H-CAMP is responsible for providing training and education materials to athletic trainers, coaches, school administrator, students and parents.
The program established the protocols that dictate "how a concussed individual is managed from the start to the finish" said Troy Furutani, a former high school athletic trainer who now works as director of H-CAMP.
"Our approach is to educate as many people as we possibly can," said Nathan Murata, dean of the University of Hawaii Manoa's College of Education, which oversees H-CAMP.
H-CAMP also is responsible for carrying out key aspects of two laws passed by the Hawaii Legislature concerning concussions.
The first one, Act 197 passed in 2012, mandated annual education on concussions for coaches, school administrations, educators, student athletes and their parents.
The law also requires that concussed high school athletes are immediately removed from play, that the student must obtain written clearance from a licensed health professional before returning to school and to athletics, and establishes that Hawaii follow a return to play protocol. It's similar to Max's Law, which Oregon lawmakers passed three years earlier, one of the first in the nation to do so.
In 2016, the Hawaii Legislature passed Act 262 extending the protections of Act 197 to all children age 11 to 18.
The law also provided funds allowing H-CAMP to become a permanent program within the University of Hawaii Manoa's College of Education and high schools to conduct baseline neurocognitive testing to compare against neurocognitive testing of students post-concussion.
Since its establishment, H-CAMP has collected concussion data from all the public schools in Hawaii. That data includes the number of concussions that occurred at each school and the treatment that is provided. The data is broken down by age, gender of the athlete, sport and so on.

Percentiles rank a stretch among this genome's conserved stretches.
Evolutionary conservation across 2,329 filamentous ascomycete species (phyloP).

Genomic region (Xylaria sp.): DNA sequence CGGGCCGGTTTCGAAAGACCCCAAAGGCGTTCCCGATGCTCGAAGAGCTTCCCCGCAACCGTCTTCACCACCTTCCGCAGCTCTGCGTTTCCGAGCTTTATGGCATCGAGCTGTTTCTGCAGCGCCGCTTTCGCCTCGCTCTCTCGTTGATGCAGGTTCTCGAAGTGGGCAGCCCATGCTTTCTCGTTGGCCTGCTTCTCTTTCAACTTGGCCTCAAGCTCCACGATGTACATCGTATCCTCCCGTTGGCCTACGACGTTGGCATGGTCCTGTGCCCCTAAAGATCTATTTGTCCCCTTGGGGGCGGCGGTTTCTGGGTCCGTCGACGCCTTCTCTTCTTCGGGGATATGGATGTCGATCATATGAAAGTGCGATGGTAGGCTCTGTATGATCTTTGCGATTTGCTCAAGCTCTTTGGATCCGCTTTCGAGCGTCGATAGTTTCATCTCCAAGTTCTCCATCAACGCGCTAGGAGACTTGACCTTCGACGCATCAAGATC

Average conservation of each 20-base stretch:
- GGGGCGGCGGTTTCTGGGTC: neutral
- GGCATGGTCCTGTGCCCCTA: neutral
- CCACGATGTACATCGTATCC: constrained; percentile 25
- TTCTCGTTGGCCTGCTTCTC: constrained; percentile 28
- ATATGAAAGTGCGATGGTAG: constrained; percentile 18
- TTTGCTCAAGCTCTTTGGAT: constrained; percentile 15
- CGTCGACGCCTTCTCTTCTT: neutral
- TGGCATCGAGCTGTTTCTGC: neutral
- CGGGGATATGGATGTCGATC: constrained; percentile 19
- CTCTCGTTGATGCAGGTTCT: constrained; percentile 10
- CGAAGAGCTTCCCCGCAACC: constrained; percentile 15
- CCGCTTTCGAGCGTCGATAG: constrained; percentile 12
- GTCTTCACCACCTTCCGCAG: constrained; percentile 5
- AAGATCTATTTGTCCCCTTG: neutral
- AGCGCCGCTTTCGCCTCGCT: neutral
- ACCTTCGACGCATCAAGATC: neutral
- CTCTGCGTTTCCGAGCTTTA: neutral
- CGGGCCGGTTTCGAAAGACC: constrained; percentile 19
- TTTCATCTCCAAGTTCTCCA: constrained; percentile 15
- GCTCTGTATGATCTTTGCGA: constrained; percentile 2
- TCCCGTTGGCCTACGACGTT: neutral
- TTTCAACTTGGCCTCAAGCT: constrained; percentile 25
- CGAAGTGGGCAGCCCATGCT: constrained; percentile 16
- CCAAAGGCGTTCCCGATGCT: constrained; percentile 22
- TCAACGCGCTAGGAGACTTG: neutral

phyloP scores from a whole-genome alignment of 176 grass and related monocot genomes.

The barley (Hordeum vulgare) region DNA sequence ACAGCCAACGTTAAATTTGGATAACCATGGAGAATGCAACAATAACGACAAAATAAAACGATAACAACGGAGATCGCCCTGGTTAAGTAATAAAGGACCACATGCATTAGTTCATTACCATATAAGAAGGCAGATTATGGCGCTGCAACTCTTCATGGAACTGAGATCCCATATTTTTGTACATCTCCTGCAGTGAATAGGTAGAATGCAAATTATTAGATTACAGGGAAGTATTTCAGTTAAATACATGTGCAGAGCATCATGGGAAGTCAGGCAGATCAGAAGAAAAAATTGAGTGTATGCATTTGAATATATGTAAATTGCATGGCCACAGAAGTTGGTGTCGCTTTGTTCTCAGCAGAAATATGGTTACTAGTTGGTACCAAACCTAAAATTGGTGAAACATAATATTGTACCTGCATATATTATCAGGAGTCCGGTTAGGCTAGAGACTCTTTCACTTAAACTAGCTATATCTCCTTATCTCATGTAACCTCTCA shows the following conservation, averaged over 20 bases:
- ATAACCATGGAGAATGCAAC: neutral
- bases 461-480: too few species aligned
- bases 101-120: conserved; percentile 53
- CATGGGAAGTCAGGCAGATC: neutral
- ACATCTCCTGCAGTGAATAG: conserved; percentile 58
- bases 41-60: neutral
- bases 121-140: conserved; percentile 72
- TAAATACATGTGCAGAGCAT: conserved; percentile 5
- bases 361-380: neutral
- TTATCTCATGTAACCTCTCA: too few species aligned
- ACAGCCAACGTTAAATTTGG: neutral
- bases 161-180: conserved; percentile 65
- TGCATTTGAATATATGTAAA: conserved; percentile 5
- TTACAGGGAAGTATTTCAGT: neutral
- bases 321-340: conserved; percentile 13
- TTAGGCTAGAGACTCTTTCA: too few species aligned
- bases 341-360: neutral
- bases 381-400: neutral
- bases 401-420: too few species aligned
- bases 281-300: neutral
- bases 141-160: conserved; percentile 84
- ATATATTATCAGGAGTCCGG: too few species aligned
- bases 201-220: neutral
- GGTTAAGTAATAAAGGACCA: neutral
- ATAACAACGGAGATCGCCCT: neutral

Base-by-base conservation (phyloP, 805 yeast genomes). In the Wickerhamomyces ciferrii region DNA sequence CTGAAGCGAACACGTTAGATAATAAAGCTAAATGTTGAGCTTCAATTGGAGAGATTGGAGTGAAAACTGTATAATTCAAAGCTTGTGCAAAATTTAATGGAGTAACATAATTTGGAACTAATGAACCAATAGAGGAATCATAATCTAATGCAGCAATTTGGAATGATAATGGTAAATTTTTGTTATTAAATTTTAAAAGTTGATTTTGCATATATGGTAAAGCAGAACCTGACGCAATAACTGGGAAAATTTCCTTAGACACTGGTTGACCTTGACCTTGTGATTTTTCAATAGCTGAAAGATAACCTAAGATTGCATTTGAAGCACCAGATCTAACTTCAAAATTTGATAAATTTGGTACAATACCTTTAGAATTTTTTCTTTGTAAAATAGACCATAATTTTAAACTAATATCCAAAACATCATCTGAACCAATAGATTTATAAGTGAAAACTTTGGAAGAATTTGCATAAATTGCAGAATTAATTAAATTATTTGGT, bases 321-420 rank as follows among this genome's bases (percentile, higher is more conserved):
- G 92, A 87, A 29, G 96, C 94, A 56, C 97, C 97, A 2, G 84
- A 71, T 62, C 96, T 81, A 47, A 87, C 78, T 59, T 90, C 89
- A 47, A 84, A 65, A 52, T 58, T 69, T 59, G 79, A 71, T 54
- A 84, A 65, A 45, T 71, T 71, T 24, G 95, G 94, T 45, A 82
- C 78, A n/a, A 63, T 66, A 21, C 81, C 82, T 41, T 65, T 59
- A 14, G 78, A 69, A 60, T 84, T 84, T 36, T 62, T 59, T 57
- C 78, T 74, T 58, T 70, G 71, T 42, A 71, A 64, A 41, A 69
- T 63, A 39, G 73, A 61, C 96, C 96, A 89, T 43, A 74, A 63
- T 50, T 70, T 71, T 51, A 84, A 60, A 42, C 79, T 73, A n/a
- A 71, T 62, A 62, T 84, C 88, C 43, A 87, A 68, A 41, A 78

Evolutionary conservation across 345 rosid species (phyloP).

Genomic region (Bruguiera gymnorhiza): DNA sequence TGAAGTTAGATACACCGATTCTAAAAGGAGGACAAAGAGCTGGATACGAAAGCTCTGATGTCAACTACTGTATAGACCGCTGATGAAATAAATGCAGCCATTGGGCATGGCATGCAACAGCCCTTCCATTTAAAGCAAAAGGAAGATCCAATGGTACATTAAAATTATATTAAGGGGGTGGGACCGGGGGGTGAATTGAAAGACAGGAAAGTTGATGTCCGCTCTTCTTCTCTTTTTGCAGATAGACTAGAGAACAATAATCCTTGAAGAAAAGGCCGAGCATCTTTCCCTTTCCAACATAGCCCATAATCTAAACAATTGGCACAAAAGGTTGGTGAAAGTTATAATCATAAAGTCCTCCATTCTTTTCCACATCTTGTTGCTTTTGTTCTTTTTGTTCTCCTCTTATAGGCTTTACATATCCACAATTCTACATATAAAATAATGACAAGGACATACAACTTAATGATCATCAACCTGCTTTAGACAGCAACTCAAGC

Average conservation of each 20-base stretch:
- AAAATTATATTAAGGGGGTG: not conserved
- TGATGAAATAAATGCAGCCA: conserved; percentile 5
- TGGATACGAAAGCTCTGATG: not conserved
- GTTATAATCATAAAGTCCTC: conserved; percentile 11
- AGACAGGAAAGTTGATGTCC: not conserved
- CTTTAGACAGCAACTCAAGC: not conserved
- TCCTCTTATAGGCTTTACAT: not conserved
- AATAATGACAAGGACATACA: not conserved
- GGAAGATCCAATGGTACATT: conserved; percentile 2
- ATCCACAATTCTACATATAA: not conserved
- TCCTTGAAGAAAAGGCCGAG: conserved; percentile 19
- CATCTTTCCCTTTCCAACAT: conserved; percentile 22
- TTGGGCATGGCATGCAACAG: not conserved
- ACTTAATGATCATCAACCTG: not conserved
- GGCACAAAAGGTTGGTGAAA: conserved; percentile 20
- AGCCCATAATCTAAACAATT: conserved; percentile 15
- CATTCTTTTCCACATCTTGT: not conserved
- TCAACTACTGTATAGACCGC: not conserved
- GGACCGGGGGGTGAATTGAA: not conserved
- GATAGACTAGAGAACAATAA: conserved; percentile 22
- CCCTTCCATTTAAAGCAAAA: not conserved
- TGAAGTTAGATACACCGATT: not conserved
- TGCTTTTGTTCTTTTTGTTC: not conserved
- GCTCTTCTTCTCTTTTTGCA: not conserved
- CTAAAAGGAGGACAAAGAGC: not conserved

Oregon law has required schools to track student athletes who suffer concussions since 2010. But unlike Hawaii, Oregon has never analyzed or even collected those records.
In Hawaii, data is broken down by school league, sport, gender and other metrics. During the 2010-2011 school year, 4,683 baseline tests were taken and there were 446 total concussions.
The numbers essentially doubled in the 2011-2012 school year, to 10,113 baseline tests and 895 total concussions. The 2013-2014 school year saw the highest number of concussions — 1,370 — and the number has since dropped. During the 2015-2016 school year, the most recent data available, there were 1,092 total concussions.
Murata said the numbers have grown due to increased awareness and education about concussions, as well as the requirement to report.
The highest number of concussions are in football — in part, due to the sport having the highest number of athletes — along with girls soccer and boys and girls judo.
Murata said one challenge Hawaii continues to face is how well everyone involved in an athlete's life — their parents, their coach, athletic trainer, teachers, counselors and administrators — communicate and work together as a student heals from a concussion.
"It's still a little bit fragmented," Murata said.
H-CAMP is working to create a "return to learn" protocol that is holistic and essentially creates a care team for the athlete.
"It's not just the athlete and the physician that's involved with this kid's concussion," Oshiro said. "This injury is very different than any other injury that's out there, because it takes a team approach to manage this child.
"Everybody sees the child in a different light. So what the parent sees at home, what the teacher sees in the classroom, what the counselor sees with the kid, the athletic trainer, the coach, the physician. Everybody has a different role to play."